26/03/2008 - 22:00

Goodbye Dullsville, hello tiger, tiger

26/03/2008 - 22:00


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The owners of tiger, tiger remain unsure about their future.

Goodbye Dullsville, hello tiger, tiger

Changes to small bar licensing laws in Perth may have provided opportunities for some hospitality operators, but the owners of tiger, tiger coffee bar, who were involved in the ‘Goodbye Dullsville’ campaign, remain unsure about the future of their business.

Tiger, tiger owners Braydon Harriss and Clare Wayne hosted the campaign launch in September 2006 at a party where only mineral water was served as a sign of protest against the laws as they were.

The cafe was opened two years ago in Murray Mews, located in the west end of the CBD off Murray Street, only a few metres down from Wolf Lane where the small bar, Alda’s, operates.

The couple brought extensive experience in hospitality with them to tiger, tiger.

Mrs Wayne used to manage the popular Cafe 130 on Oxford Street in Leederville and Mr Harriss moved to Perth eight years ago from Melbourne, where he worked in high-end restaurants.

Mr Harriss says he always wanted to open a small bar in Perth, although his family and friends in Melbourne warned against moving west because of the state’s restrictive liquor licensing laws.

“I came to Perth in 2000 to open a small bar, thinking that WA was only two or three years behind the eastern states in terms of liquor licensing,” Mr Harriss told Gusto.

However, the process of getting a small bar licence has proved to be more complex than expected.

“When the liquor licensing laws where eventually changed we were first to look into getting a small bar licence,” Mr Harriss says.

“However, it took us a few months to get around things that we never considered.” Almost a year down the track, in February 2008, the couple lodged their application for the small bar licence, the advertising period for which finished mid-March.

Although there were no objections to the application, the couple is still waiting for a response.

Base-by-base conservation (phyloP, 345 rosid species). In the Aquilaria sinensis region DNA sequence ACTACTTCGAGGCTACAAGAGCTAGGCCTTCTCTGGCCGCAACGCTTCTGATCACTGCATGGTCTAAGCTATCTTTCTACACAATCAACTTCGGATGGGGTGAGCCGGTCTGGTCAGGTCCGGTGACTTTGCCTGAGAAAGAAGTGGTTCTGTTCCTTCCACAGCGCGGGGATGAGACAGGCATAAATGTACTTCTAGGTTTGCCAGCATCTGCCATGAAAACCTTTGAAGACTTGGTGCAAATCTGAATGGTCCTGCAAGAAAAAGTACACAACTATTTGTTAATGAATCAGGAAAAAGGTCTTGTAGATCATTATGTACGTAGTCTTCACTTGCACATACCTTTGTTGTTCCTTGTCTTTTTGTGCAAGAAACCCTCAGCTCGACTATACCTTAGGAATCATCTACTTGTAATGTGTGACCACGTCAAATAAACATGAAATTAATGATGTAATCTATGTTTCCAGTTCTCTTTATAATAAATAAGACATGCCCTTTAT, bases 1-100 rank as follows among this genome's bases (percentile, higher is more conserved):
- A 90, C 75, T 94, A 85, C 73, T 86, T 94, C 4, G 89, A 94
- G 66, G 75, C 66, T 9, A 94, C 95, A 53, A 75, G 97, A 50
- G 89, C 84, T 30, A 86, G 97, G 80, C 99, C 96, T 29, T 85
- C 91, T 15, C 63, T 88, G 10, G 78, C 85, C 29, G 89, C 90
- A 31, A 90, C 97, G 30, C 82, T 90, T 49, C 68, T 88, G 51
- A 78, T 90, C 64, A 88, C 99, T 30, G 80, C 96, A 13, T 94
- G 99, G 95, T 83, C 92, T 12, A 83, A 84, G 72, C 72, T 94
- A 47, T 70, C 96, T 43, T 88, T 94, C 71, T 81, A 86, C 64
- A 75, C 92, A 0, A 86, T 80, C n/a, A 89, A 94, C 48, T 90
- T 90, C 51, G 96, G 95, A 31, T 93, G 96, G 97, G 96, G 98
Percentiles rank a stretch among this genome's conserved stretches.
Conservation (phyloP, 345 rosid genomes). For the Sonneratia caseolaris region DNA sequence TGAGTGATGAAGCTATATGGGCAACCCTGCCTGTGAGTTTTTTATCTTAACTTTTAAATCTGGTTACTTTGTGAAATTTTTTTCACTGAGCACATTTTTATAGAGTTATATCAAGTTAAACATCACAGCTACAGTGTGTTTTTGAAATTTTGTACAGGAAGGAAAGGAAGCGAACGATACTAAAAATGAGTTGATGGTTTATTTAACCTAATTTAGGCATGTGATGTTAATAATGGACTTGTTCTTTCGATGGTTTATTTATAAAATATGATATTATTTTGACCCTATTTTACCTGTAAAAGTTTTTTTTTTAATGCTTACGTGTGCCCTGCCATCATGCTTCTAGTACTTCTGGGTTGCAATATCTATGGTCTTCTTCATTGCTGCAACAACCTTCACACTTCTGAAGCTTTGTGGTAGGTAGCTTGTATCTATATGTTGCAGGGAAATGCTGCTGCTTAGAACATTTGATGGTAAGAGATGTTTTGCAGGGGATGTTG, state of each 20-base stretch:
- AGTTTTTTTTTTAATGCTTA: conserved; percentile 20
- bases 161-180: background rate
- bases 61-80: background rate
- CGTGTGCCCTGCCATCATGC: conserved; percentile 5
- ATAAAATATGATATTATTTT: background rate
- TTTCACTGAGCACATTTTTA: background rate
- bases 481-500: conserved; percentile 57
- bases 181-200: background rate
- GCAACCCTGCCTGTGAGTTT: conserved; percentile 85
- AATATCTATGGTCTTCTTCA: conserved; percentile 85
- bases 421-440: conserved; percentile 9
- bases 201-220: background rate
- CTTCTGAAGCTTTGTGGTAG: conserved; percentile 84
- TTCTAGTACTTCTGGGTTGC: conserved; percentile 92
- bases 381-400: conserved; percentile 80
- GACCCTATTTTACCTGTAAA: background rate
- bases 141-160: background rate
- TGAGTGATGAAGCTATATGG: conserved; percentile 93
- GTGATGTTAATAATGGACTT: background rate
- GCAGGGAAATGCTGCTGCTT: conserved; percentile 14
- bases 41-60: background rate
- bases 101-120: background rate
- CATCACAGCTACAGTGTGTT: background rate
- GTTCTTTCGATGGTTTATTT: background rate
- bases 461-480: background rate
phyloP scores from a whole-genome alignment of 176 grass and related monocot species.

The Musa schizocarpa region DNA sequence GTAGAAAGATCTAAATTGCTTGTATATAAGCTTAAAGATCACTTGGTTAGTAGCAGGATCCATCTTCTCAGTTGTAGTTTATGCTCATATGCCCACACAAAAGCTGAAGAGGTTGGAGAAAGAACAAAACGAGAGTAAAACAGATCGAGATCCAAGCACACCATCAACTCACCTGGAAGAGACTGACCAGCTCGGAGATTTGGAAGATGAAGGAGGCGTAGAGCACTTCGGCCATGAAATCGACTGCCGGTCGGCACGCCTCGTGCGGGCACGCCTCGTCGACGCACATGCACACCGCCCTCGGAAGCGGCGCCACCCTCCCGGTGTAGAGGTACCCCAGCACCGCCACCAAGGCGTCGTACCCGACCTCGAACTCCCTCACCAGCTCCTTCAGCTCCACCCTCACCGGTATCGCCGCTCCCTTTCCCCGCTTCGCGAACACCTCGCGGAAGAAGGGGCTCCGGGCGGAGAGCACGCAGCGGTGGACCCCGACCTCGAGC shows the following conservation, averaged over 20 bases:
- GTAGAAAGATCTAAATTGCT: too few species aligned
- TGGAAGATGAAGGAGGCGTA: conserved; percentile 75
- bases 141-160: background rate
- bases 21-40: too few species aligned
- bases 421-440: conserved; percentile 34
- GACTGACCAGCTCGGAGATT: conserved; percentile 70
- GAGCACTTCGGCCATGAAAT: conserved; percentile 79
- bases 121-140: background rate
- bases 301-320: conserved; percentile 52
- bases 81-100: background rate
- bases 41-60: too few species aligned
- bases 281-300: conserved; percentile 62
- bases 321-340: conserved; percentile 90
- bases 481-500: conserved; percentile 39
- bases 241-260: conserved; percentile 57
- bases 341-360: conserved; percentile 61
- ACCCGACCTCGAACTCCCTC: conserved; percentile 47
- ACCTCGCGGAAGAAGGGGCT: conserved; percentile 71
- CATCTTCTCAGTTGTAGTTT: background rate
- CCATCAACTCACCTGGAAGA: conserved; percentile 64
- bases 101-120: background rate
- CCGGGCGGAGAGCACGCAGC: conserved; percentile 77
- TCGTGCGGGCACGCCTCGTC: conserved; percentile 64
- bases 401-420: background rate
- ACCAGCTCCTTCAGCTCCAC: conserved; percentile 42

They are also concerned about the future of the site, which is owned by Western Power, as is an unused power substation located next door to tiger, tiger.

“When we submitted to lease the property two years ago we clearly stated in our business plan that, when small bar licences were introduced, we would apply for one,” Mr Harriss says.

The couple is currently seeking clarification from Western Power about its plans for the Murray Mews site.

Tiger, tiger has an all-day breakfast menu, which includes classic breakfast items as well as home-made muffins and cakes.

The cafe is also a favorite spot for coffee lovers as it holds coffee tastings in partnership with West Perth-based Fiori Coffee.

Mr Harriss says 90 per cent of tiger, tiger’s clientele are regular customers, who are looking forward to the venue obtaining its small bar licence.

If the licence is granted, Mr Harriss and Ms Wayne are hoping to develop a tapas menu, which they will match with their wine list.

“I have been working in hospitality for over 20 years and yet never had a chance to play with my own wine list,” Mr Harriss says.

He says that tiger, tiger plans to offer a “skinny list”, which will be a short list of wines by the glass, and the “snake list”, which will be a more extensive selection of wines by the bottle.

They are hoping to extend their trading hours to 8pm on weekdays and 10pm on week ends.

It is currently open from Monday to Saturday, 7am to 5pm.


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